My grandfather spent hours transforming pieces of wood into trinkets, flowers, crosses, turkeys, reindeer, trees…just about any sort of thing he thought of. Like any artist, he was only happy if his pieces were given away.
But, racism does not have to mean hate crimes, or discrimination. Racism can also be that hidden part of ourselves that fears what we do not know. Racism can be allowing cultural stereotypes to inform perceptions. Racism can be what we do with each and every one of those small, split second decisions we make. And, Its in those split second decisions that lives are changed or lost.
This post involves a rat, a party and a broken van door...
Over the past six months, I've wrestled with where to go with this music venture. Do I record another album? Do I ramp up my efforts and commit even more time to developing a career in music? Do I throw in the towel on this whole thing and go back to playing piano when I can? I've had an idea rolling around in the back of my mind and have, up till now, left it there because I've been afraid of the amount of work it would require and the scariness of it all. However, after months of processing, thinking, praying, and hinting at something new, I've made a decision...
Now, contentment may seem pretty trite in comparison to fame and notoriety, but think about it for a moment. At the core of who we are, do we not function best when we are content? Do we not see things more clearly? Are we not able to love better and deeper? Instead of fear, anxiety or worry motivating us, can we not be motivated by compassion, mercy and justice? The earlier being internal protectionist motivators, the later being outward life-giving motivators. In a spirit of contentment, I can look at fame and notoriety, not as an end, but as a means.
I'm on a highway in a city. Its treacherous. The road moves dramatically up, down, and around tight curves. I'm moving at gut-wrenching speeds in order to keep up with traffic and it feels as if I might loose control at any moment. There is no ground, only the highway suspended in mid air. If I should veer ever so slightly I will plunge down into the unknown. I'm unsure of where I'm going, so I frantically look at signs, trying to determine my course. My heart is racing and I'm overwhelmed.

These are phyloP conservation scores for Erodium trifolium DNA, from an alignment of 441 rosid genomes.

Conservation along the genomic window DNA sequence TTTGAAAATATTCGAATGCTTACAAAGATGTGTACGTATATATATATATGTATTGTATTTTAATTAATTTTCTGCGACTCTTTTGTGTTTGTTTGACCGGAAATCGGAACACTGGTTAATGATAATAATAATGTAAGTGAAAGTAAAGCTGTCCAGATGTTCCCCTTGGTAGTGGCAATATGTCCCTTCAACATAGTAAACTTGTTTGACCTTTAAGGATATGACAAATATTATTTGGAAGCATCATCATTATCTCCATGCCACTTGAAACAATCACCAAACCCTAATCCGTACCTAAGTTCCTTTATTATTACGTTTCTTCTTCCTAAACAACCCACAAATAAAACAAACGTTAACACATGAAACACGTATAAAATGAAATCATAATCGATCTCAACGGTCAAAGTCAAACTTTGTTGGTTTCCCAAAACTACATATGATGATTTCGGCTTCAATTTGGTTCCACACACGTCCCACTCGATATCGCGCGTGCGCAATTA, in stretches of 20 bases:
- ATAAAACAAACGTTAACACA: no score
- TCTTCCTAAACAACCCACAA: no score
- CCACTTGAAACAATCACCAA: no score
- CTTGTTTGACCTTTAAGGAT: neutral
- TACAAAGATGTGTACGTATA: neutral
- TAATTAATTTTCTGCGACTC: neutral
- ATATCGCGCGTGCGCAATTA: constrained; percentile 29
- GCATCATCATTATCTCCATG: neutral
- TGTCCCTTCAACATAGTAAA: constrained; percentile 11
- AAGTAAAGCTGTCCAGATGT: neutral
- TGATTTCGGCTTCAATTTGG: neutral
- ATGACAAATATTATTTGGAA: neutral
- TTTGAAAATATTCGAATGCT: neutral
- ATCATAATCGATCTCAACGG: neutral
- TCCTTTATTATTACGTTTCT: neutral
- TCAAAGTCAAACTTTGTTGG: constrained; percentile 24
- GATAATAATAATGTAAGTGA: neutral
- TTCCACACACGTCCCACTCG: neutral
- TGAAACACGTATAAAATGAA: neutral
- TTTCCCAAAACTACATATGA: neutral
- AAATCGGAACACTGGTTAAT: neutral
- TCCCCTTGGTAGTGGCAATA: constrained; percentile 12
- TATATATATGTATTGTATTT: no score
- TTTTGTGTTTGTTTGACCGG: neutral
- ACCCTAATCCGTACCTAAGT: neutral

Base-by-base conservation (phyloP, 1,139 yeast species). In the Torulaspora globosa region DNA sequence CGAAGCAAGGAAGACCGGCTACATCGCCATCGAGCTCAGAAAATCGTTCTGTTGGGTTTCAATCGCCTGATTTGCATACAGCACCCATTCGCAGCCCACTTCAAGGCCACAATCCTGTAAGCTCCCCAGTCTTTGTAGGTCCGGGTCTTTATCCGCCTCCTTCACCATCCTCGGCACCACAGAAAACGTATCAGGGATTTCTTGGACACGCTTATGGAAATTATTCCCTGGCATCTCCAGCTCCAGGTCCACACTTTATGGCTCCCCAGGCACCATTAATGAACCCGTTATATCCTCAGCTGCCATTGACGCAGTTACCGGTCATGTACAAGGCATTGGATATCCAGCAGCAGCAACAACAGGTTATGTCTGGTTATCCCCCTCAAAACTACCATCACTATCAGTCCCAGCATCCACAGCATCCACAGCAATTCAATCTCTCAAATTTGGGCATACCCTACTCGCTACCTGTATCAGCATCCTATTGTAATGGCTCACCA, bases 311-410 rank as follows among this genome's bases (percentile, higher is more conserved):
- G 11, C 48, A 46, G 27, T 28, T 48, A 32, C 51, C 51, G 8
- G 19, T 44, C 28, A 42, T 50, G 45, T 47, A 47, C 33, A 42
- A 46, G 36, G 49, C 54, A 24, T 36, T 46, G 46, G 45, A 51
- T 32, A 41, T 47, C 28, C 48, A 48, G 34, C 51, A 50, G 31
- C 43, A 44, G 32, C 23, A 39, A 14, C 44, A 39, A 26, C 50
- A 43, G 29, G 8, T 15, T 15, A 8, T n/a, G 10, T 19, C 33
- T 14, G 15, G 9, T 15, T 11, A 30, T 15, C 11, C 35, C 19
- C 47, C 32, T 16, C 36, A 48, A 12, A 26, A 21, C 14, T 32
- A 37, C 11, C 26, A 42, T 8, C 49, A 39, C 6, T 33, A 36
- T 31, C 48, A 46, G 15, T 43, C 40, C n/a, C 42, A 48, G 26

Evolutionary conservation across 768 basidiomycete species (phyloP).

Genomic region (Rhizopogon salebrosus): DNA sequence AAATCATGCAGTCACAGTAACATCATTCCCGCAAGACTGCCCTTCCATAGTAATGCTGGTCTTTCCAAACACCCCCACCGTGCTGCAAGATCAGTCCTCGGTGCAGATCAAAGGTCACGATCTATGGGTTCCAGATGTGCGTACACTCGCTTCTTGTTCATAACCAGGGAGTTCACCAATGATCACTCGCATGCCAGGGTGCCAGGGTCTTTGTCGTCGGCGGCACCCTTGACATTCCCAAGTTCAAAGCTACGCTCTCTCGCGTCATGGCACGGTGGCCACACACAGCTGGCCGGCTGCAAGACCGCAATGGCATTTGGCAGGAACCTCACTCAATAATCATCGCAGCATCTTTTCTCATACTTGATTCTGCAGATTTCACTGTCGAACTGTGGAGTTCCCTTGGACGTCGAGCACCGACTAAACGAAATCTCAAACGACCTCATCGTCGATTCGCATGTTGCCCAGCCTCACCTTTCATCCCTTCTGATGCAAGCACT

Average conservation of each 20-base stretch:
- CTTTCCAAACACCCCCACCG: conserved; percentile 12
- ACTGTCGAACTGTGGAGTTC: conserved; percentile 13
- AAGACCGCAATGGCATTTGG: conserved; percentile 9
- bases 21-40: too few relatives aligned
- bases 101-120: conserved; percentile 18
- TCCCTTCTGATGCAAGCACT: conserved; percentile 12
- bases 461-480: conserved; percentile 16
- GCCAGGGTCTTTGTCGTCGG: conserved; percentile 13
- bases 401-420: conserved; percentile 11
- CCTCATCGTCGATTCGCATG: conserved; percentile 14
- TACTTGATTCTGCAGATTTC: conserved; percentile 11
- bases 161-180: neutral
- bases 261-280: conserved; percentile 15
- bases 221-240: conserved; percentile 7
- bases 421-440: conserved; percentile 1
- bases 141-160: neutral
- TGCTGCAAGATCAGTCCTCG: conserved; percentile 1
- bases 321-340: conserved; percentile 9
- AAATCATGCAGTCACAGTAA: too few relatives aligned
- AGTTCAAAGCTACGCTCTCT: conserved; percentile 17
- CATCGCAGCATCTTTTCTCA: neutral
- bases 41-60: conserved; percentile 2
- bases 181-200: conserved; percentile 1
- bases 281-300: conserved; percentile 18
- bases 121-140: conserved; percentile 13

Then I wake up and the anxiety of this recurring dream lingers for a moment.
What remains, though, is an emotional, psychological and/or mental deficiency in connecting and committing to others in a real way. Just as a newborn's heart rate and breathing can be regulated by simply placing him or her on their mother's chest, I believe our emotional/psychological/mental health depends on personal, present and tangible connection and dependance on others (and more than just our families, I might add).
I've been chasing after community for a long, long time. I've experienced it before, and I always knew I would know it when I saw it again, but I've been doubtful that it could even happen anymore. People's lives have become too hurried, too skeptical, too individualist, and too critical (mine included) - characteristics antithetical to real community.
There was a sense of anxiety as I logged off. I think it was a fear that I would miss something, or not be part of something that everyone else is a part of, or that people would forget who I was, or that no one would miss me at all.
Why? Why am I doing this? Why? What a waste of resources and time. I could be home with my husband and kids. Time away from them is so valuable these days - is this all really worth it? The not-knowing? The risk? I've started this whole thing too late in life - at the wrong time. Most of my musician friends have been doing this for a decade. They don't seem to have to fight so hard.
Most faces were looking down, but as I spoke to their value and their worth, their eyes began looking at mine. I saw them nod their heads. I felt a sense of empowerment, not for myself, but rather for them, in that moment. It broke my heart to think that they don't hear these words often enough. Some, maybe never.
His wife glanced up when I knocked and she gave me, what I gathered was, a look of annoyance. I reminded myself to breath, smile, and do what I came to do as I stepped closer to the bed.
There has been this gnawing sense of something unfinished, something unrealized, something not yet fleshed-out. As if my need for affirmation and approval was the tip of the figurative iceberg and really something very huge was just under the surface.